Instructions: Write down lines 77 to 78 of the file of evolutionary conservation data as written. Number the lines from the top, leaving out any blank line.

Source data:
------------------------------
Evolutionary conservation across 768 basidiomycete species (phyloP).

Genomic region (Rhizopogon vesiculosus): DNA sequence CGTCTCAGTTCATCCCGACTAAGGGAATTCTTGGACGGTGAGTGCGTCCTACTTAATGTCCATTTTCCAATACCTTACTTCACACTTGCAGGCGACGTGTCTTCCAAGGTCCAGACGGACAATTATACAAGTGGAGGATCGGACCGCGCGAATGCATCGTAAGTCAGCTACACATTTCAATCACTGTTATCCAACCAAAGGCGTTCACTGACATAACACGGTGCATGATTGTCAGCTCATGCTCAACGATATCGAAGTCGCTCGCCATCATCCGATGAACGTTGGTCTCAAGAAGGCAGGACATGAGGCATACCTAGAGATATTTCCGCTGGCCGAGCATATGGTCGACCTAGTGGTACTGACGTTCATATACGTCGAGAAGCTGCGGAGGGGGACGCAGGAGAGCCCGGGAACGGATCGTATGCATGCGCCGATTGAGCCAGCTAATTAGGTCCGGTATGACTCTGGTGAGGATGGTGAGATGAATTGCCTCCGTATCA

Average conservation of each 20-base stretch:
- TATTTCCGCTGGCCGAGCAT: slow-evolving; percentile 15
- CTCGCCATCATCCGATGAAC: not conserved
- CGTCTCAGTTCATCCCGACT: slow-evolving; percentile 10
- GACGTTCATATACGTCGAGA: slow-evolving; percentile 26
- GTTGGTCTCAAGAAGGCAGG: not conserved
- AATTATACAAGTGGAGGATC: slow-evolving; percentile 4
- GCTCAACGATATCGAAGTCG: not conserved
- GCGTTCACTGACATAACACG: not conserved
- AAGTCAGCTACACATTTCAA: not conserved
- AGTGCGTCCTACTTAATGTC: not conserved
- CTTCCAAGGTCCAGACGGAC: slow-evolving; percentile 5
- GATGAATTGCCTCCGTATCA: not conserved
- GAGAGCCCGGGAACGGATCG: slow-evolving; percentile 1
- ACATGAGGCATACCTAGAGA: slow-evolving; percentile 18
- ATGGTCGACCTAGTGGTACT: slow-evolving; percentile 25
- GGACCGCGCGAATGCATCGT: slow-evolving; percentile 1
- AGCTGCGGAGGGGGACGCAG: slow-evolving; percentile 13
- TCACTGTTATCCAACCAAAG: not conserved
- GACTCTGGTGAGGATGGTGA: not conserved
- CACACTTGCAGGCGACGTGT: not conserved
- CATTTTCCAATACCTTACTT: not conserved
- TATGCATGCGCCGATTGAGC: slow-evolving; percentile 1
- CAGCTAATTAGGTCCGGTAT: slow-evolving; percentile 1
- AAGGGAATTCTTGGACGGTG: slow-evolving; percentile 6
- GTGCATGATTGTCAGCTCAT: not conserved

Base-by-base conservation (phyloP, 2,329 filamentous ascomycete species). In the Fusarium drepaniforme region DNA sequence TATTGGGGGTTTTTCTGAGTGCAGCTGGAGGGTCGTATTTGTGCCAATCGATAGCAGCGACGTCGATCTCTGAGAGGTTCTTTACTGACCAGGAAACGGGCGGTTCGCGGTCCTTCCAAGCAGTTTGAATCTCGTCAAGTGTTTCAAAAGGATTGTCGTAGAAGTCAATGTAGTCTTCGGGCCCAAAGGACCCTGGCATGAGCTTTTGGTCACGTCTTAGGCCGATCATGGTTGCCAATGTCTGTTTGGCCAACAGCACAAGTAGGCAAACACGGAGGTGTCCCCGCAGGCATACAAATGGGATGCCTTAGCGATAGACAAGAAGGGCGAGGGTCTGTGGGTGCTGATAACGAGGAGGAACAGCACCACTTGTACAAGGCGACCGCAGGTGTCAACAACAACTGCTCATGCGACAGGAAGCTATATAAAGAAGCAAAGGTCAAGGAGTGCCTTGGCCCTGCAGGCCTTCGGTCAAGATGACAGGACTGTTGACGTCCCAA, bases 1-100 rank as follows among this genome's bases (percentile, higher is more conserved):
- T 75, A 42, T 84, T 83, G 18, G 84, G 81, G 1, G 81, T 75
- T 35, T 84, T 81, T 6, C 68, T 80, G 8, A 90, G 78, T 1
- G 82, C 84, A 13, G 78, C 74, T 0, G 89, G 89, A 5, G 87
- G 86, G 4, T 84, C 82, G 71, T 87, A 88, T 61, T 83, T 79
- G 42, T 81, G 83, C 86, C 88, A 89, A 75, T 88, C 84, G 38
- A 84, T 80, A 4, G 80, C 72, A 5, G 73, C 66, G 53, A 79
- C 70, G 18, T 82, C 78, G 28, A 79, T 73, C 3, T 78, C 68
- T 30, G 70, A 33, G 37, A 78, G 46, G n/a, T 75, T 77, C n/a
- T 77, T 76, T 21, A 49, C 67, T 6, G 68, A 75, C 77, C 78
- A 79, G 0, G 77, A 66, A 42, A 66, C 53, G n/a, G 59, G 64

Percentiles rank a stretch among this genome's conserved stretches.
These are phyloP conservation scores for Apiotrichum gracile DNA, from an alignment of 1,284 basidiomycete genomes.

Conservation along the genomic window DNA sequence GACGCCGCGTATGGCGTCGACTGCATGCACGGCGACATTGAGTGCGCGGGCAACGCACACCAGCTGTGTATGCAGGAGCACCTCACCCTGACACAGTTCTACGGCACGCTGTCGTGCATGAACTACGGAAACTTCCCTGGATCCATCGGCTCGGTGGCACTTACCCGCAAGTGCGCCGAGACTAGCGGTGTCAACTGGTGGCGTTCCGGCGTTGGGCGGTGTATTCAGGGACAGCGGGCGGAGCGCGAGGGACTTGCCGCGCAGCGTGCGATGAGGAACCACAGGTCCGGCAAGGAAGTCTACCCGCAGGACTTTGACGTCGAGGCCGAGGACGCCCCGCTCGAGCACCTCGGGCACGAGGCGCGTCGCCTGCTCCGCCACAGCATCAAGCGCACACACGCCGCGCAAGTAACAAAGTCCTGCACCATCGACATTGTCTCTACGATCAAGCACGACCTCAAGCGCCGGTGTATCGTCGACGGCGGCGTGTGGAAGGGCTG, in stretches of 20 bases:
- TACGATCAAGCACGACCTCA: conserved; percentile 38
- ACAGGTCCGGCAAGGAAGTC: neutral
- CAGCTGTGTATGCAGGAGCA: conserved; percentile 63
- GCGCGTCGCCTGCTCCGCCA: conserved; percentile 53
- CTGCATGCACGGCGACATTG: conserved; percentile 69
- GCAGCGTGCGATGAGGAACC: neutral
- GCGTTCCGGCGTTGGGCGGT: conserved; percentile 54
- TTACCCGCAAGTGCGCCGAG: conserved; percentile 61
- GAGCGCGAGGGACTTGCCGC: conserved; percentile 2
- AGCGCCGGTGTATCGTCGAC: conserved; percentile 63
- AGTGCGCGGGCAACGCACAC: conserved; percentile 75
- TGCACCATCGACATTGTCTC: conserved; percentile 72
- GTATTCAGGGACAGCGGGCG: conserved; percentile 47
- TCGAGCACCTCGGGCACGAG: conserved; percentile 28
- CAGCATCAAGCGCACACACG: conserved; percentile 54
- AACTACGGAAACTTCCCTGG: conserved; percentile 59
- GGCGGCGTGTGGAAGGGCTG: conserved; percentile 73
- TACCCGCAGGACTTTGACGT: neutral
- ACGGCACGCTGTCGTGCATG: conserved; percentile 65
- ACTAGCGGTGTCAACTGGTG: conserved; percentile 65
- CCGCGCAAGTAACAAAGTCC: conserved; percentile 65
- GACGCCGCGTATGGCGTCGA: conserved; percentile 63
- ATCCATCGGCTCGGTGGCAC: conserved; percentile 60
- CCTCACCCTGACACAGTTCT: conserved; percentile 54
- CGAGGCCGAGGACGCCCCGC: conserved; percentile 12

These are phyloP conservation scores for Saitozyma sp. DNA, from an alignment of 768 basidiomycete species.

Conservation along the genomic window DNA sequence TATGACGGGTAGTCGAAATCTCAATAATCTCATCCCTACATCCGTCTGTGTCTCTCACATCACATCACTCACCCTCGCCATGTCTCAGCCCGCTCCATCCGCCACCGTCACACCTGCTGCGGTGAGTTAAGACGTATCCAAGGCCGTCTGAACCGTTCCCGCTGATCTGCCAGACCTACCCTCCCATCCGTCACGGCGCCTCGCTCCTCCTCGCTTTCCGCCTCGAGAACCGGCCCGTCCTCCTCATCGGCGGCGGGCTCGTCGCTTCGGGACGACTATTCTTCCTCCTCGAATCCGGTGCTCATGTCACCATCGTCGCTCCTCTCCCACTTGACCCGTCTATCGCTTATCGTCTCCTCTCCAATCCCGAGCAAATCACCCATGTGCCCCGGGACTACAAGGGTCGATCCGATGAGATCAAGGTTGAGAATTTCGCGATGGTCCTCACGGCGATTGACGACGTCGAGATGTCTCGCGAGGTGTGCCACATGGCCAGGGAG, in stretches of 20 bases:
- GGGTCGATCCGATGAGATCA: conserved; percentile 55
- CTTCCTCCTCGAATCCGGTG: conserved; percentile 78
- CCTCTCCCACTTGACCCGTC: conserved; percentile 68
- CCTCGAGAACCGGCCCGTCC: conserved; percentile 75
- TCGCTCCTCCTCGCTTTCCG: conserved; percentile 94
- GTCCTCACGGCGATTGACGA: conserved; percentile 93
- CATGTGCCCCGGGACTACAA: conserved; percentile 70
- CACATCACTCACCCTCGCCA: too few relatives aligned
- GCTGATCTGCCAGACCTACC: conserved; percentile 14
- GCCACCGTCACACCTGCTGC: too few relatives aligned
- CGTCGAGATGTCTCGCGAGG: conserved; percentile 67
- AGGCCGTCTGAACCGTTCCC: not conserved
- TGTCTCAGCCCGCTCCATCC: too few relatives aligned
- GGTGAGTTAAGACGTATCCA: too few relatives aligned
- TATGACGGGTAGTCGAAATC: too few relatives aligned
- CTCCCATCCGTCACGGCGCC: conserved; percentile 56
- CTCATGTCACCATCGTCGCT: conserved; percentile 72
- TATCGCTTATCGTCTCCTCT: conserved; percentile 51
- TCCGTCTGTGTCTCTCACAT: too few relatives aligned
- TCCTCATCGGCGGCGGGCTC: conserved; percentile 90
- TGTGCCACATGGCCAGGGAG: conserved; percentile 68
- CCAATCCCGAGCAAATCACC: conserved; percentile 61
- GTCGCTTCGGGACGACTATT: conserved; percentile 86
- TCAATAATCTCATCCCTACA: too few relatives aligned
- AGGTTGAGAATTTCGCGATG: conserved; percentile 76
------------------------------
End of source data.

- CACATCACTCACCCTCGCCA: too few relatives aligned
- GCTGATCTGCCAGACCTACC: conserved; percentile 14